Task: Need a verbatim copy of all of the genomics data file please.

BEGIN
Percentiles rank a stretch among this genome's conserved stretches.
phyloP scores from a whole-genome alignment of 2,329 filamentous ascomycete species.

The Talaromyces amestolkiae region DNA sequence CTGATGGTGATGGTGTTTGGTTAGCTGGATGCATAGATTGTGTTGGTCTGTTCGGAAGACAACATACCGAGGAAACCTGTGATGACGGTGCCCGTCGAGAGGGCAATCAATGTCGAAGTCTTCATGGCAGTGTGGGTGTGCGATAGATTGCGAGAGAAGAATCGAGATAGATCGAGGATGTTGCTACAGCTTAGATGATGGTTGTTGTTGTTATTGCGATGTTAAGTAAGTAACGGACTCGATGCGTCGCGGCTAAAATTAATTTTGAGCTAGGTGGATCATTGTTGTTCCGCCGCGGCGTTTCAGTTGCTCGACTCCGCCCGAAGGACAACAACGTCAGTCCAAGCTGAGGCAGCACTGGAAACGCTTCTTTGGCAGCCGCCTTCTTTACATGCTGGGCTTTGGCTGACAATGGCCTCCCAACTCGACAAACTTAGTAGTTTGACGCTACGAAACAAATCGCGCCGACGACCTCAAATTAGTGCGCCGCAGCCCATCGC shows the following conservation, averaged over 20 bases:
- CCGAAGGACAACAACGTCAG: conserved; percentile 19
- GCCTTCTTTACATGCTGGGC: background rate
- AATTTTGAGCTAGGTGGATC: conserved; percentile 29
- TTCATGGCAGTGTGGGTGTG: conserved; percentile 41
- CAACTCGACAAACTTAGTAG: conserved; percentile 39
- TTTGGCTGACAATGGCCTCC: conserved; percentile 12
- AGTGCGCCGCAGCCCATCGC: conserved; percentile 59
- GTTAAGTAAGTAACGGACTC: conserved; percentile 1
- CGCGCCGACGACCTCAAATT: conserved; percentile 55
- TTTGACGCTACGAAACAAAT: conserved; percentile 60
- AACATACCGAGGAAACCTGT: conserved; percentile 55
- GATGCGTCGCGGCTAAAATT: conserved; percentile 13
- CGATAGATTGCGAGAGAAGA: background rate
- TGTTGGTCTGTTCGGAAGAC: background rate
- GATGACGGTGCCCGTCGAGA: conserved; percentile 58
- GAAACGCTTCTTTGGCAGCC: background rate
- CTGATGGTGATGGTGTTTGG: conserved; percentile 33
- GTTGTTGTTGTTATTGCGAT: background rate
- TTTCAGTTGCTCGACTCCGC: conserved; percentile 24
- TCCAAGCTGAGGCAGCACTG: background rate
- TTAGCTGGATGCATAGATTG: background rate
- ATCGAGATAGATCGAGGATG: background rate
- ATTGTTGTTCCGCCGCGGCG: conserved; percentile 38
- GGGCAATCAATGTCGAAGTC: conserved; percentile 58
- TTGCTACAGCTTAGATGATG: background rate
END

Percentiles rank a stretch among this genome's conserved stretches.
phyloP scores from a whole-genome alignment of 2,329 filamentous ascomycete species.

The Talaromyces amestolkiae region DNA sequence CTGATGGTGATGGTGTTTGGTTAGCTGGATGCATAGATTGTGTTGGTCTGTTCGGAAGACAACATACCGAGGAAACCTGTGATGACGGTGCCCGTCGAGAGGGCAATCAATGTCGAAGTCTTCATGGCAGTGTGGGTGTGCGATAGATTGCGAGAGAAGAATCGAGATAGATCGAGGATGTTGCTACAGCTTAGATGATGGTTGTTGTTGTTATTGCGATGTTAAGTAAGTAACGGACTCGATGCGTCGCGGCTAAAATTAATTTTGAGCTAGGTGGATCATTGTTGTTCCGCCGCGGCGTTTCAGTTGCTCGACTCCGCCCGAAGGACAACAACGTCAGTCCAAGCTGAGGCAGCACTGGAAACGCTTCTTTGGCAGCCGCCTTCTTTACATGCTGGGCTTTGGCTGACAATGGCCTCCCAACTCGACAAACTTAGTAGTTTGACGCTACGAAACAAATCGCGCCGACGACCTCAAATTAGTGCGCCGCAGCCCATCGC shows the following conservation, averaged over 20 bases:
- CCGAAGGACAACAACGTCAG: conserved; percentile 19
- GCCTTCTTTACATGCTGGGC: background rate
- AATTTTGAGCTAGGTGGATC: conserved; percentile 29
- TTCATGGCAGTGTGGGTGTG: conserved; percentile 41
- CAACTCGACAAACTTAGTAG: conserved; percentile 39
- TTTGGCTGACAATGGCCTCC: conserved; percentile 12
- AGTGCGCCGCAGCCCATCGC: conserved; percentile 59
- GTTAAGTAAGTAACGGACTC: conserved; percentile 1
- CGCGCCGACGACCTCAAATT: conserved; percentile 55
- TTTGACGCTACGAAACAAAT: conserved; percentile 60
- AACATACCGAGGAAACCTGT: conserved; percentile 55
- GATGCGTCGCGGCTAAAATT: conserved; percentile 13
- CGATAGATTGCGAGAGAAGA: background rate
- TGTTGGTCTGTTCGGAAGAC: background rate
- GATGACGGTGCCCGTCGAGA: conserved; percentile 58
- GAAACGCTTCTTTGGCAGCC: background rate
- CTGATGGTGATGGTGTTTGG: conserved; percentile 33
- GTTGTTGTTGTTATTGCGAT: background rate
- TTTCAGTTGCTCGACTCCGC: conserved; percentile 24
- TCCAAGCTGAGGCAGCACTG: background rate
- TTAGCTGGATGCATAGATTG: background rate
- ATCGAGATAGATCGAGGATG: background rate
- ATTGTTGTTCCGCCGCGGCG: conserved; percentile 38
- GGGCAATCAATGTCGAAGTC: conserved; percentile 58
- TTGCTACAGCTTAGATGATG: background rate